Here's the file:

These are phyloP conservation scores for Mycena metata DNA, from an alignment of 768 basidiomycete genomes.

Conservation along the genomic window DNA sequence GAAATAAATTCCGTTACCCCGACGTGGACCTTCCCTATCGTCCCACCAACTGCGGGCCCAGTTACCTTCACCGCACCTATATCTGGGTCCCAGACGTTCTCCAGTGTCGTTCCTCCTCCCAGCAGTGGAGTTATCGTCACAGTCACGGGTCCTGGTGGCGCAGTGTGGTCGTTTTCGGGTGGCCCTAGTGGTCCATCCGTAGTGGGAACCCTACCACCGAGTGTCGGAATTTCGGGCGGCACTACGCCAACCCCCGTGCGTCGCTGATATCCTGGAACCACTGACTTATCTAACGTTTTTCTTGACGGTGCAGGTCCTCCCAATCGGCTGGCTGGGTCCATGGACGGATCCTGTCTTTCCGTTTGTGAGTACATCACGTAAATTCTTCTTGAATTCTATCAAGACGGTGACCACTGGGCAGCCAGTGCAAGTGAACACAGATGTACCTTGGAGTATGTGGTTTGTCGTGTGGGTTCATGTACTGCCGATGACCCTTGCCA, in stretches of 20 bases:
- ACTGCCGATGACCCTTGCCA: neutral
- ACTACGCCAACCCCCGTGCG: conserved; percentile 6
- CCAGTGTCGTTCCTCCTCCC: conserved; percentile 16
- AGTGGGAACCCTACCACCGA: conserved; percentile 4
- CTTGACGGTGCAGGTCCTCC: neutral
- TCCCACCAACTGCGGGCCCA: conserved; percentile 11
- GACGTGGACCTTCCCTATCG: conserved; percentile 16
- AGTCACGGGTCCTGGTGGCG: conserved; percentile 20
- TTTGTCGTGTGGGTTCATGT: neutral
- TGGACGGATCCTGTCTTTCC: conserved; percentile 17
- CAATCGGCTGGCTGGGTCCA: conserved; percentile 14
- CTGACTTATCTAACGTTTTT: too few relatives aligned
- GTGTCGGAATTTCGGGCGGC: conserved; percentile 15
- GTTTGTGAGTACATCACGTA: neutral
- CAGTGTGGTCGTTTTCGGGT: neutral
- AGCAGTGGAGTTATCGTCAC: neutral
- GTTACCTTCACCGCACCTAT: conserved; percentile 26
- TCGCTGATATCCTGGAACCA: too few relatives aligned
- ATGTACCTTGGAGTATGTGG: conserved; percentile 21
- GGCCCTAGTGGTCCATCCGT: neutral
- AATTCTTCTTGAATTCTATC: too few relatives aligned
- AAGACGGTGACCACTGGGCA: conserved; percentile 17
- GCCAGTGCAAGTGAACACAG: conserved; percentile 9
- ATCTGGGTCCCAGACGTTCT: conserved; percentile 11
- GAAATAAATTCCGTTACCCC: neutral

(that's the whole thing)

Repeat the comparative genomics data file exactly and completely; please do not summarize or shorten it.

These are phyloP conservation scores for Mycena metata DNA, from an alignment of 768 basidiomycete genomes.

Conservation along the genomic window DNA sequence GAAATAAATTCCGTTACCCCGACGTGGACCTTCCCTATCGTCCCACCAACTGCGGGCCCAGTTACCTTCACCGCACCTATATCTGGGTCCCAGACGTTCTCCAGTGTCGTTCCTCCTCCCAGCAGTGGAGTTATCGTCACAGTCACGGGTCCTGGTGGCGCAGTGTGGTCGTTTTCGGGTGGCCCTAGTGGTCCATCCGTAGTGGGAACCCTACCACCGAGTGTCGGAATTTCGGGCGGCACTACGCCAACCCCCGTGCGTCGCTGATATCCTGGAACCACTGACTTATCTAACGTTTTTCTTGACGGTGCAGGTCCTCCCAATCGGCTGGCTGGGTCCATGGACGGATCCTGTCTTTCCGTTTGTGAGTACATCACGTAAATTCTTCTTGAATTCTATCAAGACGGTGACCACTGGGCAGCCAGTGCAAGTGAACACAGATGTACCTTGGAGTATGTGGTTTGTCGTGTGGGTTCATGTACTGCCGATGACCCTTGCCA, in stretches of 20 bases:
- ACTGCCGATGACCCTTGCCA: neutral
- ACTACGCCAACCCCCGTGCG: conserved; percentile 6
- CCAGTGTCGTTCCTCCTCCC: conserved; percentile 16
- AGTGGGAACCCTACCACCGA: conserved; percentile 4
- CTTGACGGTGCAGGTCCTCC: neutral
- TCCCACCAACTGCGGGCCCA: conserved; percentile 11
- GACGTGGACCTTCCCTATCG: conserved; percentile 16
- AGTCACGGGTCCTGGTGGCG: conserved; percentile 20
- TTTGTCGTGTGGGTTCATGT: neutral
- TGGACGGATCCTGTCTTTCC: conserved; percentile 17
- CAATCGGCTGGCTGGGTCCA: conserved; percentile 14
- CTGACTTATCTAACGTTTTT: too few relatives aligned
- GTGTCGGAATTTCGGGCGGC: conserved; percentile 15
- GTTTGTGAGTACATCACGTA: neutral
- CAGTGTGGTCGTTTTCGGGT: neutral
- AGCAGTGGAGTTATCGTCAC: neutral
- GTTACCTTCACCGCACCTAT: conserved; percentile 26
- TCGCTGATATCCTGGAACCA: too few relatives aligned
- ATGTACCTTGGAGTATGTGG: conserved; percentile 21
- GGCCCTAGTGGTCCATCCGT: neutral
- AATTCTTCTTGAATTCTATC: too few relatives aligned
- AAGACGGTGACCACTGGGCA: conserved; percentile 17
- GCCAGTGCAAGTGAACACAG: conserved; percentile 9
- ATCTGGGTCCCAGACGTTCT: conserved; percentile 11
- GAAATAAATTCCGTTACCCC: neutral